those who feel the church is irrelevant or dull. This often involves removing
what could be considered religious stumbling blocks and displays of
the spiritual (such as extended worship, religious symbols, extensive
prayer times, liturgy, etc.) so that seekers can relate to the environment
and be transformed by the message of Jesus. Generally, seeker-sensitive
services function as entry points into the church, and the
church offers deeper teaching and worship in another meeting or setting.
This is primarily what I mean when I use the term seeker-sensitive
in this book.
Sky did not come to know Jesus and become part of a church because
of a well-rehearsed drama sketch, polished four-point preaching, flawless
programming, or new padded theater seats. It wasn't because we met in
a well-lit, contemporary, bright and cheery church facility where we
removed the religious symbols, stained glass, and churchy atmosphere to
make "seekers" more comfortable. It wasn't because we used secular songs
in the church meeting so he could relate to them, or cut musical worship
to a minimum in the fear that it would cause someone like Sky to be
turned off. In fact, Sky experienced almost the opposite.
When he attended his new friends' worship gathering, he experienced
more of a "post-seeker-sensitive" approach to ministry and worship services.
This approach is really nothing new at all; in fact, it is simply going
back to more of a raw and basic form of "vintage Christianity."
Going back to a raw form of vintage Christianity, which unapologetically
focuses on kingdom living by disciples of Jesus. A post-seeker-sensitive
worship gathering promotes, rather than hides, full displays of
spirituality (extended worship, religious symbols, liturgy, extensive
prayer times, extensive use of Scripture and readings, etc.) so that
people can experience and be transformed by the message of Jesus. This
approach is done, however, with renewed life and is still "sensitive" as
clear instruction and regular explanation are given to help seekers
understand theological terms and spiritual exercises.
In fact, I later learned from Sky that if we had offered the type of
things typically associated with a "seeker-sensitive service," he wouldn't
have been interested. If he was going to take the time to go to a church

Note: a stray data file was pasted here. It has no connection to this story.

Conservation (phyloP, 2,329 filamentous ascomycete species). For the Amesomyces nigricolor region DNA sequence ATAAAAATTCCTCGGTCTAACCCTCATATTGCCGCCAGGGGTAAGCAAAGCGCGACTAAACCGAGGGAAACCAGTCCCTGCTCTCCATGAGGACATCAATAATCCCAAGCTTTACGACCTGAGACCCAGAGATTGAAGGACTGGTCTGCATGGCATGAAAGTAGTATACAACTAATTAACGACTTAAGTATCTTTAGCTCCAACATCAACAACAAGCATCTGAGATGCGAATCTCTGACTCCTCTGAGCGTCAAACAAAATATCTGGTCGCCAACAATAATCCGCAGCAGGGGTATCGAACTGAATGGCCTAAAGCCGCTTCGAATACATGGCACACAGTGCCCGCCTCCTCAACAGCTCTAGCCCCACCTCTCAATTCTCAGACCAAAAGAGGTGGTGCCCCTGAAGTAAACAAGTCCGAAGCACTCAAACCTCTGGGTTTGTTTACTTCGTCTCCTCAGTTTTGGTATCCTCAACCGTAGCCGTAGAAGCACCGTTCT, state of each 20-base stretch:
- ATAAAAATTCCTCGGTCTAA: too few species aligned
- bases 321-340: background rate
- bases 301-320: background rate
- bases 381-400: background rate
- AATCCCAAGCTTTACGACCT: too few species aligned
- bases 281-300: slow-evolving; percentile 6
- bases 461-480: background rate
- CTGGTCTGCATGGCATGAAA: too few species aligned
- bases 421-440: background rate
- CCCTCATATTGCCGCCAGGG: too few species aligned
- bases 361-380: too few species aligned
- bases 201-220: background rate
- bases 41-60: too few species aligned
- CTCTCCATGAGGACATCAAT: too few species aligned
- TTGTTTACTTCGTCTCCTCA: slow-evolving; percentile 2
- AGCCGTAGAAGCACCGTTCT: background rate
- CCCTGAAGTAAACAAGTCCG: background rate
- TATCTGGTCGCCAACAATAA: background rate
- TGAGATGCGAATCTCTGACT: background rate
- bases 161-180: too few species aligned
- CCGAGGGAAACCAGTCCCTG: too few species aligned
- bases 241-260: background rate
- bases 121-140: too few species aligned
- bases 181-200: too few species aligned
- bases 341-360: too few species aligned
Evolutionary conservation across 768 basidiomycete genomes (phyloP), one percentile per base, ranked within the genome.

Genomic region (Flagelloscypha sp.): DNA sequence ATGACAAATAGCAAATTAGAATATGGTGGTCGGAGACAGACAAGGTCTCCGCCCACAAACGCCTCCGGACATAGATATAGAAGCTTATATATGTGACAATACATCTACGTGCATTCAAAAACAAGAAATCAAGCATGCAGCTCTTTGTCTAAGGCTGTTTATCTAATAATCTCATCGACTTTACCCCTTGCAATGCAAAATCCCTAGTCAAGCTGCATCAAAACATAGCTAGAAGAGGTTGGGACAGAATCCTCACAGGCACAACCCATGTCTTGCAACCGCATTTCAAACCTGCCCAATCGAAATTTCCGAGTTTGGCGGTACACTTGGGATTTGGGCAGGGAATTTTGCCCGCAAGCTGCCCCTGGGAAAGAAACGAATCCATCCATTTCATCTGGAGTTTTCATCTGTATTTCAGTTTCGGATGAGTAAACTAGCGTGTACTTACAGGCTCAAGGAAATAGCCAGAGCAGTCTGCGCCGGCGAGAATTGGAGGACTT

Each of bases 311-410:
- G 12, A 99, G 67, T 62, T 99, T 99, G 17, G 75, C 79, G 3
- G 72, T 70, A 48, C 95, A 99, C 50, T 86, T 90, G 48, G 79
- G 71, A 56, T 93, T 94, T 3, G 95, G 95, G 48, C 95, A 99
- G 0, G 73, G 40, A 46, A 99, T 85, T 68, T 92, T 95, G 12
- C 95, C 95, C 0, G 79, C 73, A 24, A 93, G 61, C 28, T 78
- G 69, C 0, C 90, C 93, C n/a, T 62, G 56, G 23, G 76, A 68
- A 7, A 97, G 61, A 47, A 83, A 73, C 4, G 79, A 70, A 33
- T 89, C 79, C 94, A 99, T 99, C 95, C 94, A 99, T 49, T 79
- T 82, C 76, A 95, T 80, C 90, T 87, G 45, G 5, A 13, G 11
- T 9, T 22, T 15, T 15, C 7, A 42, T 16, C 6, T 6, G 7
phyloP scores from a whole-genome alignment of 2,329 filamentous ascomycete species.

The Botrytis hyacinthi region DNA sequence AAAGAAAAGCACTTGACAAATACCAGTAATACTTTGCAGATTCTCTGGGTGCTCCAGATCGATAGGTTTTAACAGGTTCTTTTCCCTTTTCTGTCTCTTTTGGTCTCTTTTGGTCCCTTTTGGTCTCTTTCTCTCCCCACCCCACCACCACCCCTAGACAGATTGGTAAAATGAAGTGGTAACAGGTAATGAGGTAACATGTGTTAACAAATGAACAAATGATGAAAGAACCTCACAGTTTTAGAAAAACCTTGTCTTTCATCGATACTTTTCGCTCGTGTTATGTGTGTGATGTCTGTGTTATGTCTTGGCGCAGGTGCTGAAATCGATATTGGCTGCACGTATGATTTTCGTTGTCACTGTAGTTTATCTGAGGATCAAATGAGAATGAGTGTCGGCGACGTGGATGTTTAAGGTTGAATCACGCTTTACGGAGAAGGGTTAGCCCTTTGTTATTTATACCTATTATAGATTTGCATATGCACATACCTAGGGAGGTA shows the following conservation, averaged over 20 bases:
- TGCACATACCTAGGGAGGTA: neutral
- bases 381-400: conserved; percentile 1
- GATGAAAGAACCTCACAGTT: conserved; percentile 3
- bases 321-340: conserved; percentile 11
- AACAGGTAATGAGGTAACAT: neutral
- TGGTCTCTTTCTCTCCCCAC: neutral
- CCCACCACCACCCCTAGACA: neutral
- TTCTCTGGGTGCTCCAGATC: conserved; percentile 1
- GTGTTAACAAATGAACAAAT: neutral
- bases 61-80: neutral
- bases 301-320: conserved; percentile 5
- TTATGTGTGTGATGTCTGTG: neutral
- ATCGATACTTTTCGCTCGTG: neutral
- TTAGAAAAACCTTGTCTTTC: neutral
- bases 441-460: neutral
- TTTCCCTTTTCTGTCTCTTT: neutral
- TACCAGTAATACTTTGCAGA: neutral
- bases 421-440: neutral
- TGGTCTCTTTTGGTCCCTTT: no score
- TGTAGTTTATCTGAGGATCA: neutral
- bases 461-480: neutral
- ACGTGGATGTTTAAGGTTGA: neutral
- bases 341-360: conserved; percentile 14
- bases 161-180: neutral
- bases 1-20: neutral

service, he told me, he wanted to experience an authentic spiritual event in
which he could see if God was truly alive and being worshiped. If he
attended the service his Christian friends went to, and discovered that we
took away the crosses and anything that looked religious and didn't open
the Bible and had fewer times of prayer and singing, he would have felt
Christians were either embarrassed by or were trying to hide what they
believed. To him, this would have been hypocritical and even a turn-off to
How ironic! So many of the things I had once worked so hard to eliminate
in order to be seeker-sensitive, to avoid offending or confusing a
seeker like Sky, were exactly the things he found the most influential in
his decision to become a Christian. For Sky, a seeker-sensitive (style, not
lifestyle) approach would have been a complete failure and possibly even
detrimental. Sky comes from a generation that grew up in a changing
post-Christian culture, a culture different from that of the generations
that grew up when the seeker-sensitive movement started. We need to
recognize that we are moving into a post-seeker-sensitive era.
By no means do I discount the value of seeker-sensitive-style ministry.
I know for a fact that God has used it in phenomenal ways and will
continue to use it. But our culture is changing. Previous generations grew
up experiencing church as dull or meaningless, and so the seeker-sensitive
model strove to reintroduce church as relevant, contemporary, and personal.
But emerging generations are being raised without any experience
of church, good or bad. As in Sky's case, when he first went to church,
his desire was for a spiritual, transcendent experience. To have removed
the overtly spiritual would have seemed very strange to him.
† The emerging church exists in a post-seeker-sensitive
In the following chapters, we will learn more about what led to Sky's
conversion and what he was drawn to in his Christian friends and in the
worship services they attended. We will look at what people in emerging
generations are finding attractive (and not so attractive) about the Christian
faith and today's church. Sky's story is not isolated; all across America
I am hearing similar accounts repeated over and over. I believe Sky's
former opinions about Christianity are quickly becoming the norm. If you
aren't yet hearing opinions like Sky shared, it is only a matter of time
before you do.